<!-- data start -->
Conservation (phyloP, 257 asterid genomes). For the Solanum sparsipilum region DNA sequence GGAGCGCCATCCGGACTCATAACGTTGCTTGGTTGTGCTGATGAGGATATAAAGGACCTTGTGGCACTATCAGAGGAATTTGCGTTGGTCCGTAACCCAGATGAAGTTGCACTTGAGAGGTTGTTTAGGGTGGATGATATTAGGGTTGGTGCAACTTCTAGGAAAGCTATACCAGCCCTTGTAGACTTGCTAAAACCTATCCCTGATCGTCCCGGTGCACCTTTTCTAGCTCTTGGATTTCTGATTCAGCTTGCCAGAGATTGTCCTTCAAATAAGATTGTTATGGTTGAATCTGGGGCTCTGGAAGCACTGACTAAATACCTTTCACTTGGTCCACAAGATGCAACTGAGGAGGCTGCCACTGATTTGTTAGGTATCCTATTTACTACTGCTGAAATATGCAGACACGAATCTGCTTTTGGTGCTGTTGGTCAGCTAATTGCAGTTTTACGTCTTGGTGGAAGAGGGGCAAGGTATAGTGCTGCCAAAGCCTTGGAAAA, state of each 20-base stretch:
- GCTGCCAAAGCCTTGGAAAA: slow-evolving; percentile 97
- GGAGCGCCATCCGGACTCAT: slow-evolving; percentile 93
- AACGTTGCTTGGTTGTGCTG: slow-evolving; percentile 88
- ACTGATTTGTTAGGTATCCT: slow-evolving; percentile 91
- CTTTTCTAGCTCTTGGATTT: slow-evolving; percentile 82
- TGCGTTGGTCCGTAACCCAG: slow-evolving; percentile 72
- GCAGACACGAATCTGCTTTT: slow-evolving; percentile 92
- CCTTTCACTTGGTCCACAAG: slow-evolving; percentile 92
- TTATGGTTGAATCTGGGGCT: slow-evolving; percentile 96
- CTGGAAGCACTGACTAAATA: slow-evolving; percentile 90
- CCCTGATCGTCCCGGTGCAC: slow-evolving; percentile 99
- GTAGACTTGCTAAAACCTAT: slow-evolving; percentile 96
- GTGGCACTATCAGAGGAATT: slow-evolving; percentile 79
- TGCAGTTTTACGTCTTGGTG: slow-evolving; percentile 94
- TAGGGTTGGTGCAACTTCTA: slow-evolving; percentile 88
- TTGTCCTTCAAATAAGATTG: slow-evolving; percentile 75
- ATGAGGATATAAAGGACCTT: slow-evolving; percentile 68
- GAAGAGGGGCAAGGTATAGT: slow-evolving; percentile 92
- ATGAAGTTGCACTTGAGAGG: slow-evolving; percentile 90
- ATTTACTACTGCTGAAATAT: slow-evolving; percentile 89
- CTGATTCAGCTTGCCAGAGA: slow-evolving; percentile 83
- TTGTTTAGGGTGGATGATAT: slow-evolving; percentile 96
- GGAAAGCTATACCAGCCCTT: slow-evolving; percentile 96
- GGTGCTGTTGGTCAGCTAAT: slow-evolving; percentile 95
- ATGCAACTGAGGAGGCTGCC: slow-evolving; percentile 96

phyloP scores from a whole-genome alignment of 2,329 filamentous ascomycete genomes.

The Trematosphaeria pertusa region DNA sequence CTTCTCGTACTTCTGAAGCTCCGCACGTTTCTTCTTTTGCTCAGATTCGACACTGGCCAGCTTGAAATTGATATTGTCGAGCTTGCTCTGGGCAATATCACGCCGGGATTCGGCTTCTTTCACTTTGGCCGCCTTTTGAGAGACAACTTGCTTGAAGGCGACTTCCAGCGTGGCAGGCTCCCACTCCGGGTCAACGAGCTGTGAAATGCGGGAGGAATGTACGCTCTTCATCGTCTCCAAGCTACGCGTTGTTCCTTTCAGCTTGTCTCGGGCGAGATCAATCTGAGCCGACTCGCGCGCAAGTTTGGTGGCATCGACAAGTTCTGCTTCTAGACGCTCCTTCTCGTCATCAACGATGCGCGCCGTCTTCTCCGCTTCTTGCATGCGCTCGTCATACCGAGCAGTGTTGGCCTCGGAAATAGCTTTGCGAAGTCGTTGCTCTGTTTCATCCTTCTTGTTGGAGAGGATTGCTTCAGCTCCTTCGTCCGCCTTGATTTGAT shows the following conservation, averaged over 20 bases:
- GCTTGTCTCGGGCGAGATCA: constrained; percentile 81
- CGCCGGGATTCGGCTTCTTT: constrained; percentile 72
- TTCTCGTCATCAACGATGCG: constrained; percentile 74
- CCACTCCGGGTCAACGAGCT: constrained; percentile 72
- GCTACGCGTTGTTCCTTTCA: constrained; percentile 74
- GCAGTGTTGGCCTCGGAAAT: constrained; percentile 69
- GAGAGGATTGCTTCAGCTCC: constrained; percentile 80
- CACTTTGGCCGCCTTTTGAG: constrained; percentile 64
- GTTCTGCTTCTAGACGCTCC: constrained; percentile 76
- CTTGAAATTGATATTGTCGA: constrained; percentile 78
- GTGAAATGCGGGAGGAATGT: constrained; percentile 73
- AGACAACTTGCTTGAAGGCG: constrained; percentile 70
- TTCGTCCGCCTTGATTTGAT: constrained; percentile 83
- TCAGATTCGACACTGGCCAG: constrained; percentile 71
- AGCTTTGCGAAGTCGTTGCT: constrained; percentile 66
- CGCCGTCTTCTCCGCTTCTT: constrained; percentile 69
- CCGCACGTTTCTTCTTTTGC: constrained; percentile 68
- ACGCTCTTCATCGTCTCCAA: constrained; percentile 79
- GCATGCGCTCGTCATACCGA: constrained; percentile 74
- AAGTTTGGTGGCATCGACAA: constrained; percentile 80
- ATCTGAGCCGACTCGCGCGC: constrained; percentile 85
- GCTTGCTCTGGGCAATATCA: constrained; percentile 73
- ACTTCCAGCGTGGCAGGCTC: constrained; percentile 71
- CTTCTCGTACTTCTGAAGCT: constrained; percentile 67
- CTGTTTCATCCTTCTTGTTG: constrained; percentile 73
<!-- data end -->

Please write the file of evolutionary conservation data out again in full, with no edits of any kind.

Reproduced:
Conservation (phyloP, 257 asterid genomes). For the Solanum sparsipilum region DNA sequence GGAGCGCCATCCGGACTCATAACGTTGCTTGGTTGTGCTGATGAGGATATAAAGGACCTTGTGGCACTATCAGAGGAATTTGCGTTGGTCCGTAACCCAGATGAAGTTGCACTTGAGAGGTTGTTTAGGGTGGATGATATTAGGGTTGGTGCAACTTCTAGGAAAGCTATACCAGCCCTTGTAGACTTGCTAAAACCTATCCCTGATCGTCCCGGTGCACCTTTTCTAGCTCTTGGATTTCTGATTCAGCTTGCCAGAGATTGTCCTTCAAATAAGATTGTTATGGTTGAATCTGGGGCTCTGGAAGCACTGACTAAATACCTTTCACTTGGTCCACAAGATGCAACTGAGGAGGCTGCCACTGATTTGTTAGGTATCCTATTTACTACTGCTGAAATATGCAGACACGAATCTGCTTTTGGTGCTGTTGGTCAGCTAATTGCAGTTTTACGTCTTGGTGGAAGAGGGGCAAGGTATAGTGCTGCCAAAGCCTTGGAAAA, state of each 20-base stretch:
- GCTGCCAAAGCCTTGGAAAA: slow-evolving; percentile 97
- GGAGCGCCATCCGGACTCAT: slow-evolving; percentile 93
- AACGTTGCTTGGTTGTGCTG: slow-evolving; percentile 88
- ACTGATTTGTTAGGTATCCT: slow-evolving; percentile 91
- CTTTTCTAGCTCTTGGATTT: slow-evolving; percentile 82
- TGCGTTGGTCCGTAACCCAG: slow-evolving; percentile 72
- GCAGACACGAATCTGCTTTT: slow-evolving; percentile 92
- CCTTTCACTTGGTCCACAAG: slow-evolving; percentile 92
- TTATGGTTGAATCTGGGGCT: slow-evolving; percentile 96
- CTGGAAGCACTGACTAAATA: slow-evolving; percentile 90
- CCCTGATCGTCCCGGTGCAC: slow-evolving; percentile 99
- GTAGACTTGCTAAAACCTAT: slow-evolving; percentile 96
- GTGGCACTATCAGAGGAATT: slow-evolving; percentile 79
- TGCAGTTTTACGTCTTGGTG: slow-evolving; percentile 94
- TAGGGTTGGTGCAACTTCTA: slow-evolving; percentile 88
- TTGTCCTTCAAATAAGATTG: slow-evolving; percentile 75
- ATGAGGATATAAAGGACCTT: slow-evolving; percentile 68
- GAAGAGGGGCAAGGTATAGT: slow-evolving; percentile 92
- ATGAAGTTGCACTTGAGAGG: slow-evolving; percentile 90
- ATTTACTACTGCTGAAATAT: slow-evolving; percentile 89
- CTGATTCAGCTTGCCAGAGA: slow-evolving; percentile 83
- TTGTTTAGGGTGGATGATAT: slow-evolving; percentile 96
- GGAAAGCTATACCAGCCCTT: slow-evolving; percentile 96
- GGTGCTGTTGGTCAGCTAAT: slow-evolving; percentile 95
- ATGCAACTGAGGAGGCTGCC: slow-evolving; percentile 96

phyloP scores from a whole-genome alignment of 2,329 filamentous ascomycete genomes.

The Trematosphaeria pertusa region DNA sequence CTTCTCGTACTTCTGAAGCTCCGCACGTTTCTTCTTTTGCTCAGATTCGACACTGGCCAGCTTGAAATTGATATTGTCGAGCTTGCTCTGGGCAATATCACGCCGGGATTCGGCTTCTTTCACTTTGGCCGCCTTTTGAGAGACAACTTGCTTGAAGGCGACTTCCAGCGTGGCAGGCTCCCACTCCGGGTCAACGAGCTGTGAAATGCGGGAGGAATGTACGCTCTTCATCGTCTCCAAGCTACGCGTTGTTCCTTTCAGCTTGTCTCGGGCGAGATCAATCTGAGCCGACTCGCGCGCAAGTTTGGTGGCATCGACAAGTTCTGCTTCTAGACGCTCCTTCTCGTCATCAACGATGCGCGCCGTCTTCTCCGCTTCTTGCATGCGCTCGTCATACCGAGCAGTGTTGGCCTCGGAAATAGCTTTGCGAAGTCGTTGCTCTGTTTCATCCTTCTTGTTGGAGAGGATTGCTTCAGCTCCTTCGTCCGCCTTGATTTGAT shows the following conservation, averaged over 20 bases:
- GCTTGTCTCGGGCGAGATCA: constrained; percentile 81
- CGCCGGGATTCGGCTTCTTT: constrained; percentile 72
- TTCTCGTCATCAACGATGCG: constrained; percentile 74
- CCACTCCGGGTCAACGAGCT: constrained; percentile 72
- GCTACGCGTTGTTCCTTTCA: constrained; percentile 74
- GCAGTGTTGGCCTCGGAAAT: constrained; percentile 69
- GAGAGGATTGCTTCAGCTCC: constrained; percentile 80
- CACTTTGGCCGCCTTTTGAG: constrained; percentile 64
- GTTCTGCTTCTAGACGCTCC: constrained; percentile 76
- CTTGAAATTGATATTGTCGA: constrained; percentile 78
- GTGAAATGCGGGAGGAATGT: constrained; percentile 73
- AGACAACTTGCTTGAAGGCG: constrained; percentile 70
- TTCGTCCGCCTTGATTTGAT: constrained; percentile 83
- TCAGATTCGACACTGGCCAG: constrained; percentile 71
- AGCTTTGCGAAGTCGTTGCT: constrained; percentile 66
- CGCCGTCTTCTCCGCTTCTT: constrained; percentile 69
- CCGCACGTTTCTTCTTTTGC: constrained; percentile 68
- ACGCTCTTCATCGTCTCCAA: constrained; percentile 79
- GCATGCGCTCGTCATACCGA: constrained; percentile 74
- AAGTTTGGTGGCATCGACAA: constrained; percentile 80
- ATCTGAGCCGACTCGCGCGC: constrained; percentile 85
- GCTTGCTCTGGGCAATATCA: constrained; percentile 73
- ACTTCCAGCGTGGCAGGCTC: constrained; percentile 71
- CTTCTCGTACTTCTGAAGCT: constrained; percentile 67
- CTGTTTCATCCTTCTTGTTG: constrained; percentile 73